NICE doesn’t say who should take on this co-ordinating role, but you could ask your HIV doctor if your clinic can offer any support. There may be a community nurse or clinical nurse specialist who could help co-ordinate your care.

Your HIV clinic may suggest that this role is taken by someone with a broader medical background. This could be your GP or someone else working at the GP practice, such as a community matron or senior nurse. Another option could be a doctor or nurse who specialises in the care of older people (geriatric medicine). This is because they have experience in managing the care of people with multiple health conditions.

You may need to co-ordinate care yourself

You may find that care is not as co-ordinated as you’d like. And, while ideally a professional would oversee or co-ordinate all the care you receive, it may be hard to find someone willing or able to do this.

Realistically, you might need to be proactive. You may need to get quite involved in co-ordinating and organising your own health care. You might find yourself having to make sure that information is shared between your doctors, keeping track of the medications you’re taking and following up to check that things have been done.

This is easier for some people than for others. For example, it can be hard if you are not self-confident or when you’re feeling unwell or vulnerable. But there may be someone else, such as your partner, a family member, a close friend or a support worker, who could step in to do this for you. They will probably be pleased to be able to help you.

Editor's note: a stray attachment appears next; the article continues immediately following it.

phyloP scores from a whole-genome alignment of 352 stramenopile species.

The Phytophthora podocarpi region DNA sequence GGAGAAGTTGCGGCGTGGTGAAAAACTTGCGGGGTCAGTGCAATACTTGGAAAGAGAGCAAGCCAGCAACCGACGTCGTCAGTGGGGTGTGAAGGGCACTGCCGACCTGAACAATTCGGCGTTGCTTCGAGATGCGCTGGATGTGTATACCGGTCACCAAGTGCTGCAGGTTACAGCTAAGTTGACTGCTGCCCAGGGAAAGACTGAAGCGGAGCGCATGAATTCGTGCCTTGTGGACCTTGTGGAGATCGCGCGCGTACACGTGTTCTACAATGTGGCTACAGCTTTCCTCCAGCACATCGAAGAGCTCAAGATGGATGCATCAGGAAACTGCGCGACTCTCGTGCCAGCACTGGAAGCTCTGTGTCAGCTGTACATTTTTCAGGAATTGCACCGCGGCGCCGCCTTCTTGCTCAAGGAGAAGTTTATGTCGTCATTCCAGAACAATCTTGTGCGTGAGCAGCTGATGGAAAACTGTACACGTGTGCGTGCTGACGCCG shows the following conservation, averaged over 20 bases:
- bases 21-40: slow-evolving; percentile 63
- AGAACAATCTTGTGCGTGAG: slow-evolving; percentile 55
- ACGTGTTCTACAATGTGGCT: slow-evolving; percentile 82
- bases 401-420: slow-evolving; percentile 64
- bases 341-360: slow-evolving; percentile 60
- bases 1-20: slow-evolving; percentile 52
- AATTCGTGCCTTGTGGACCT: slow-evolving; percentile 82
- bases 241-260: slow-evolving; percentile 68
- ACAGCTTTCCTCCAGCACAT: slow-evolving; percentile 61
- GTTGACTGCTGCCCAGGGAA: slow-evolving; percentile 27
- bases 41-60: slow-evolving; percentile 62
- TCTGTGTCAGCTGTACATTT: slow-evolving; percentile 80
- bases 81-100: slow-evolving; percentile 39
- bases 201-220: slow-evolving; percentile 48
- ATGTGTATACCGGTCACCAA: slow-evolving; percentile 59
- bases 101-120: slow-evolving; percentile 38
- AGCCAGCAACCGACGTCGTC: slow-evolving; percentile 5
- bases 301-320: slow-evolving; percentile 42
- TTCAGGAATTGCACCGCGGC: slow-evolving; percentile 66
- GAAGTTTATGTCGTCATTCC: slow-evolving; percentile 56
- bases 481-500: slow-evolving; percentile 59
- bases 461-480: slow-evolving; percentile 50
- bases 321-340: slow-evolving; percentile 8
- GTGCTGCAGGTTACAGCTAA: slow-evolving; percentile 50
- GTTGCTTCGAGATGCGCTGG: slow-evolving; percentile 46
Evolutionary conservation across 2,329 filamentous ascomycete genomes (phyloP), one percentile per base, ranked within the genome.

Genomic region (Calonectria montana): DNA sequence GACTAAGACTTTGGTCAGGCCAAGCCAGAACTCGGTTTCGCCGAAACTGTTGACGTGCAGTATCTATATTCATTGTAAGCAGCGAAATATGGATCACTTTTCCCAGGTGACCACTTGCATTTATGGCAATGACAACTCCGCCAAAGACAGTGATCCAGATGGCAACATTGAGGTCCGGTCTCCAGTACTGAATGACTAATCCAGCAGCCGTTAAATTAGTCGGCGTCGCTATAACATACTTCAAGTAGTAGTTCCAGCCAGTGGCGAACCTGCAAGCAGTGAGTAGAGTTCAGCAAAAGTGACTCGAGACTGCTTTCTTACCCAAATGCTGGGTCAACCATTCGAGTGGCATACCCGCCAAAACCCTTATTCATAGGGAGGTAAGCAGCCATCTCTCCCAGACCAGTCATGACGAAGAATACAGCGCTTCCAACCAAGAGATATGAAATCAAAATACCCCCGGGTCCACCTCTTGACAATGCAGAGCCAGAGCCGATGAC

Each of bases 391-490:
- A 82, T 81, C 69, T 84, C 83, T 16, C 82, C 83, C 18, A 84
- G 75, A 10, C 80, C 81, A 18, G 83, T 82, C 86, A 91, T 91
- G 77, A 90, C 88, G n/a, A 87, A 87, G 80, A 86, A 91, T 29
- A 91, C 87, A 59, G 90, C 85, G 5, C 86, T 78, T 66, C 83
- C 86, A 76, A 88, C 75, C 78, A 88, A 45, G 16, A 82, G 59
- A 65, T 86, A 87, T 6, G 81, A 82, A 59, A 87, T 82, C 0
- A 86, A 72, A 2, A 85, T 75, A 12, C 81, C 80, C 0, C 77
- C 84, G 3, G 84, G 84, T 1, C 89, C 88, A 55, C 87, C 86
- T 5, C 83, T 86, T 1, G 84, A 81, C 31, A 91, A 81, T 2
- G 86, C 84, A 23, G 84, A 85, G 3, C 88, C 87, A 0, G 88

How do you manage multiple health conditions?

Here are ten tips to help you manage multiple health conditions.

1. Learn about your health conditions

Find as much information as you can about your conditions and your treatment options, as well as other ways you can take care of your health. Find out what help, support and services are available. Taking part in an ‘expert patient’ or ‘self-management’ programme may help you to do this. The more you know about your health, the more confident you will become and the easier it will be to manage your health.

2. Work out your priorities

Spend some time thinking about what matters most to you. This might be reducing symptoms or side effects, having more joined-up care, or reducing the number of appointments you have.

You may feel that there are one or two of your health conditions which need to be prioritised over other ones, if necessary. This might be the condition that is most complicated to manage or the one which could cause the most problems. It won’t necessarily be HIV, which for many people is quite straightforward to treat. Let your medical teams know what your priorities are.

3. Find a GP you can work with